Below you, where the valley widens greenly toward other mountains, which the ripe Italian air distances with a bloom like that on unplucked grapes, are more arches, ossified arteries of what was once the heart of the world.
    3. To leave behind (someone or something moving in the same direction; specifically, other competitors in a race) some distance away; to outpace, to outstrip.
      Synonyms: outdistance, (chiefly of a horse or its rider) outgallop, outrun
      • 1851, Henry Wadsworth Longfellow, The Golden Legend, Boston, Mass.: Ticknor, Reed, and Fields, →OCLC, page 238:
        Our fleeter steeds have distanced our attendants; / They lag behind us with a slower pace; / We will await them under the green pendants / Of the great willows in this shady place.
      • 1891, Charles Egbert Craddock [pseudonym; Mary Noailles Murfree], chapter V, in In the “Stranger People’s” Country [], New York, N.Y.: Harper & Brothers, [], →OCLC, page 120:
        He heard only here and there the ecstatic burst of a mocking-bird's wonderful roulades. Then the horse, with muscles as strong as steel, distanced the sound.
    4. (figurative)
      1. To keep (someone) emotionally or socially apart from another person or people.
      2. To exceed or surpass (someone, such as a peer or rival); to outdo, to outstrip.
      3. (reflexive) To keep (oneself) away from someone or something, especially because one does not want to be associated with that person or thing.
        He distanced himself from the comments made by some of his colleagues.
        • 1662, Daniel Burston, ΈΥΑΓΓΕΛΙΣΤΗΣ ἐτι ΈΥΑΓΓΕΛΙΖΟΜΕΝΟΣ [ÉUAGGELISTES eti ÉUAGGELIZOMENOS] or, The Evangelist yet Evangelizing. [], Dublin: [] John Crook, [], and are to be sold by Samuel Dancer, [], →OCLC, page 41:
          [S]ince the Church hath, and ought to have a Government, it muſt not only be inoffenſive, but moſt proper, to call it an Hierarchy, or holy Government; [] Beſides, [John] Calvin admitting of ſacrum regimen [holy government], over nicely diſtanceth himſelf from thoſe vvho call it Hierarchy, for he ſaith the ſame in Latin, vvhich they do in Greek; []
        • 2017, Abby Green, “Prologue”, in A Christmas Bride for the King, London: Mills & Boon, →ISBN, page 7:
          [H]e'd built his life around an independence he'd cultivated as far back as he could remember. Distancing himself from his own family and the heavy legacy of his birth. Distancing himself from painful memories. Distancing himself from emotional entanglements or investment, which could only lead to unbearable heartbreak.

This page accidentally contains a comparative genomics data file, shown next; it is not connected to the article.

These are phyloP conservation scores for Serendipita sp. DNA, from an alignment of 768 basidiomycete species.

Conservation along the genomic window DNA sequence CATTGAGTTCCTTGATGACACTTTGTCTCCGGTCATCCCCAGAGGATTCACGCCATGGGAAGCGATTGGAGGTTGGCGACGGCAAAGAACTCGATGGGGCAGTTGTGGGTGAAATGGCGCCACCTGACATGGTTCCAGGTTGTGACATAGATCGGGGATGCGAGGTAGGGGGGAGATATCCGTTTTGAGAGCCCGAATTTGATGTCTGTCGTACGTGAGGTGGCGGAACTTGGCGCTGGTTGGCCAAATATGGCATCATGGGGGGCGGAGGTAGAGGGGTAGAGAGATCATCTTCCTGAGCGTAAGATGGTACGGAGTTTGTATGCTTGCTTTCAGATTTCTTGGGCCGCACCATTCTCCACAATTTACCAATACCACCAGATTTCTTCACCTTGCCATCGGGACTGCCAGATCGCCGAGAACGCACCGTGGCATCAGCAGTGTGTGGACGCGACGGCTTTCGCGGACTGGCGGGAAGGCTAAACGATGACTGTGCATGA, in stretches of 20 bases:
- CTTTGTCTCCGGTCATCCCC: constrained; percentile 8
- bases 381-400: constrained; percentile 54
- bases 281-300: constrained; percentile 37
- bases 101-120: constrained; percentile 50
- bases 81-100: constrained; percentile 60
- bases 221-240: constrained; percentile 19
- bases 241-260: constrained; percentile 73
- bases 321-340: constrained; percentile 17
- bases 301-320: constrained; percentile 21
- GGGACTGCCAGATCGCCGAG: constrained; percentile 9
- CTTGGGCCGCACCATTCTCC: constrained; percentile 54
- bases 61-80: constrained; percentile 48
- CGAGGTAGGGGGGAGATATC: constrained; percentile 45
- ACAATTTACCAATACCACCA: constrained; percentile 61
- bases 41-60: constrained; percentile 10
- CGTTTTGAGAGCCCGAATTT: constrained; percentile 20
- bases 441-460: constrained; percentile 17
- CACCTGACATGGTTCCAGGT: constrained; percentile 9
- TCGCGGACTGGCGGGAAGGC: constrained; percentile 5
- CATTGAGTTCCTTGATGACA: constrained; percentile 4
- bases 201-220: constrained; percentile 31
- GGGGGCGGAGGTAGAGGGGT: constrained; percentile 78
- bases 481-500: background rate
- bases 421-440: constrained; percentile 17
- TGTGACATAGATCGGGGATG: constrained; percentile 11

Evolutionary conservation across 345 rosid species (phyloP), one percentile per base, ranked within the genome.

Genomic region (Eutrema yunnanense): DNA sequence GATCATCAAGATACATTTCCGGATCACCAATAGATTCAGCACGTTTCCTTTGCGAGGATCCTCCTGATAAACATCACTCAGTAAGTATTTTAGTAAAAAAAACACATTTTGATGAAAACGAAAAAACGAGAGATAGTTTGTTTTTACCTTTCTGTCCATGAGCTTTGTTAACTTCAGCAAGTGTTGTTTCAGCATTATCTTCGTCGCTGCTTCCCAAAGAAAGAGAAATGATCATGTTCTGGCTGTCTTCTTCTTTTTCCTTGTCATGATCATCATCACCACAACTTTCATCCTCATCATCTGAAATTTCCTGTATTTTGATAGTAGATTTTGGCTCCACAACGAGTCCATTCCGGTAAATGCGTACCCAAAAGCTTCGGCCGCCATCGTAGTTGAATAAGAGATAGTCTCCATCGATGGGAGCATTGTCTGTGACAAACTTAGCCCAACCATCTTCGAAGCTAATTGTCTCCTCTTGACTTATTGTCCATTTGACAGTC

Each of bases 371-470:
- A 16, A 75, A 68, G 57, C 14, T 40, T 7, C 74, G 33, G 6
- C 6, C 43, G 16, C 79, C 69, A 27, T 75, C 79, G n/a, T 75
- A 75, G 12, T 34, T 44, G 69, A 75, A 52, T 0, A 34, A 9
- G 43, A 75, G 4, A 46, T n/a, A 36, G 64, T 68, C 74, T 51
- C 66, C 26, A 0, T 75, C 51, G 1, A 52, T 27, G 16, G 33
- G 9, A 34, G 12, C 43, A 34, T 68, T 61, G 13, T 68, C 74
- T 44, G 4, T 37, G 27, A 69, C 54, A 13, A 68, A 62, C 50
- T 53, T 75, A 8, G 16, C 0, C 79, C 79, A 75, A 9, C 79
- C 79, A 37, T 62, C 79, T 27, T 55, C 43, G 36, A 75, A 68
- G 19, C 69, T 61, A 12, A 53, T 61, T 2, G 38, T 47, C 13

• 2023 November 1, Philip Haigh, “TPE Must Choose the Right Route to a Brighter Future”, in Rail, number 995, Peterborough, Cambridgeshire: Bauer Media, →ISSN, →OCLC, page 57:
          But Gisby distances himself from calling TPE an inter-city operator.
    5. (chiefly US, horse racing, archaic) Of a racehorse: to beat (another horse) by a certain distance; also (passive voice), to cause (a horse) to be disqualified by beating it by a certain distance.
      • 1713 March 29 (Gregorian calendar), [Richard Steele], “Wednesday, March 18. 1713.”, in The Guardian, number 6, London: [] J[acob] Tonson []; and sold by A. Baldwin [], →OCLC, page [2], column 1:
        [H]e is of Opinion it is inhuman, that Animals ſhould be put upon their utmoſt Strength and Metal for our Diverſion only. Hovvever, not to be particular, he puts in for the Queen's Plate every Year, vvith Orders to his Rider never to vvin or be diſtanced; []
    6. (obsolete)
      1. To cover the entire distance to (something).
        • 1642, H[enry] M[ore], “ΨΥΧΑΘΑΝΑΣΙΑ [Psychathanasia] Platonica: Or A Platonicall Poem of the Immortality of Souls, Especially Mans Soul”, in ΨΥΧΩΔΙΑ [Psychōdia] Platonica: Or A Platonicall Song of the Soul, [], Cambridge, Cambridgeshire: [] Roger Daniel, printer to the Universitie, →OCLC, book 3, canto 1, stanza 21, page 61:
          The ſunne and all the ſtarres that do appear / She [Psyche] feels them in herſelf, can diſtance all, / For ſhe is at each one purely preſentiall.
      2. To depart from (a place); to leave (a place) behind.
        • 1873, [Elizabeth Charles], chapter VII, in Against the Stream: The Story of an Heroic Age in England [], volume I, London: Strahan & Co. [], →OCLC, page 139:
          [W]e heard the joyous voices sound louder and freer as they distanced the solemn precincts, scattering frolic and music through the town as they separated to their different homes.
      3. To indicate or measure the distance to (a place).
        • 1650, Thomas Fuller, “[The Generall Description of Judea] How the Hebrews Measured Places. Of Their Cubits, Furlongs, Miles and Sabbath-days-journeys.”, in A Pisgah-sight of Palestine and the Confines thereof, with the History of the Old and New Testament Acted thereon, London: [] J. F. for John Williams [], →OCLC, book I, paragraph 1, page 40:
          THe Hebrevvs diſtanced their places by ſeverall meaſures, ſome arbitrary, caſuall, and uncertain; others certain, as reduced to a conſtant ſtandard. Of the former vvas their meaſuring of land by paces, for vve read, vvhen David ſolemnly brought the Ark into Jeruſalem, vvhen he had gone ſix paces he offered oxen and fatlings.
      4. To set (two or more things) at regular distances from each other; to space, to space out.
        • 1715, Giacomo Leoni, “Of the Corinthian Order”, in Nicholas Du Bois, transl., The Architecture of A[ndrea] Palladio; [], London: [] John Watts, for the author, →OCLC, page 30:
          In the deſign of a Colonnade, or ſingle Columns, the Inter-columns are tvvo diameters, as in the Portico of St. Maria Rotunda at Rome; and this manner of diſtancing the Columns is, by Vitruvius, call'd Syſtylos.